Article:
India: protests save tigers from coal mining

Two tigers playing Even the tigers seem overjoyed: the Mahan forests will not be destroyed for coal. (© HarshadBarve/GP)

Mar 27, 2015

India’s Mahan forests are safe at last. According to Greenpeace, plans for a coal mine that would have meant felling 500,000 trees are off the table. “The government has accepted that the forest that provides the livelihood of so many people cannot be sacrificed for the profits of individuals,” explained local activist Bechan Lal.

India’s Mahan forests are among the oldest in Asia and provide habitat for leopards, tigers and elephants. 50,000 indigenous people call them home. Essar Energy, a steel and power generation company, is behind the mine plans.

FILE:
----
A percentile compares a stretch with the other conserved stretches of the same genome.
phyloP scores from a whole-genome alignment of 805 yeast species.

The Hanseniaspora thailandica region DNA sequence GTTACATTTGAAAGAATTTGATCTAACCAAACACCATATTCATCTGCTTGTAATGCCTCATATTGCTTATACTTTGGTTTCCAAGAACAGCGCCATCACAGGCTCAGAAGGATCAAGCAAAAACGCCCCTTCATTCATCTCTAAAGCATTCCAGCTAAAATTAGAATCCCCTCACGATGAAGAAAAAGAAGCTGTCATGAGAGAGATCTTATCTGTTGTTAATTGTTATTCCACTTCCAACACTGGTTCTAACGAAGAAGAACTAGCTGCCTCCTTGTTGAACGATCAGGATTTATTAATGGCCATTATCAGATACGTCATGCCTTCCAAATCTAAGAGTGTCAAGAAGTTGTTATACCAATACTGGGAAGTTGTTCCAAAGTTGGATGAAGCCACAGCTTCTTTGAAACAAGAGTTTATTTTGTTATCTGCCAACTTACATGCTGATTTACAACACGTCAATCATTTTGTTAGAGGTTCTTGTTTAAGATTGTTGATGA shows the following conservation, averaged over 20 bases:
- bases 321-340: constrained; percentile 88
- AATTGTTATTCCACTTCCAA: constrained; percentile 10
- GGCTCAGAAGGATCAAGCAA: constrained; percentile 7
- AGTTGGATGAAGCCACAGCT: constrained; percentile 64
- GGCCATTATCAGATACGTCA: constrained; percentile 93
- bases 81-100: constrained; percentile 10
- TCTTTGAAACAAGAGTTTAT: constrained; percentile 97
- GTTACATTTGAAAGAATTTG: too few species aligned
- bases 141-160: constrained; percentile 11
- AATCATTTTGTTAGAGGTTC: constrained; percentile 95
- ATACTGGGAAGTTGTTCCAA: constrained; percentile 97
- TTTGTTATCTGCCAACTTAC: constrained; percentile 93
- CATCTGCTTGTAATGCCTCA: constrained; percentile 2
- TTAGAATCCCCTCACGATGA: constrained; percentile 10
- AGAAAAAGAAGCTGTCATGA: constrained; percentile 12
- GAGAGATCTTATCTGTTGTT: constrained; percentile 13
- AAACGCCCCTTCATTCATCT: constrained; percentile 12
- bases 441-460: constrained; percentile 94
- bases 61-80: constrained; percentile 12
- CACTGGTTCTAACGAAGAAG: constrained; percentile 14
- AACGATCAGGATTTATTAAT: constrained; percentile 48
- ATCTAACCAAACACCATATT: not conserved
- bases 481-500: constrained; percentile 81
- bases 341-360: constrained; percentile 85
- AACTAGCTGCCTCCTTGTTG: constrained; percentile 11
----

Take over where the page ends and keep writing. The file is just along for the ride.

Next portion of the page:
While the project in the state of Madhya Pradesh has been stopped, India’s government is still heavily invested in the exploitation of coal reserves. Several mines and new power plants are planned.

Rainforest Rescue is working to combat this harmful policy. A petition to Deutsche Bank calling on it to drop its financial support of the Coal India group was signed by 85,829 supporters.

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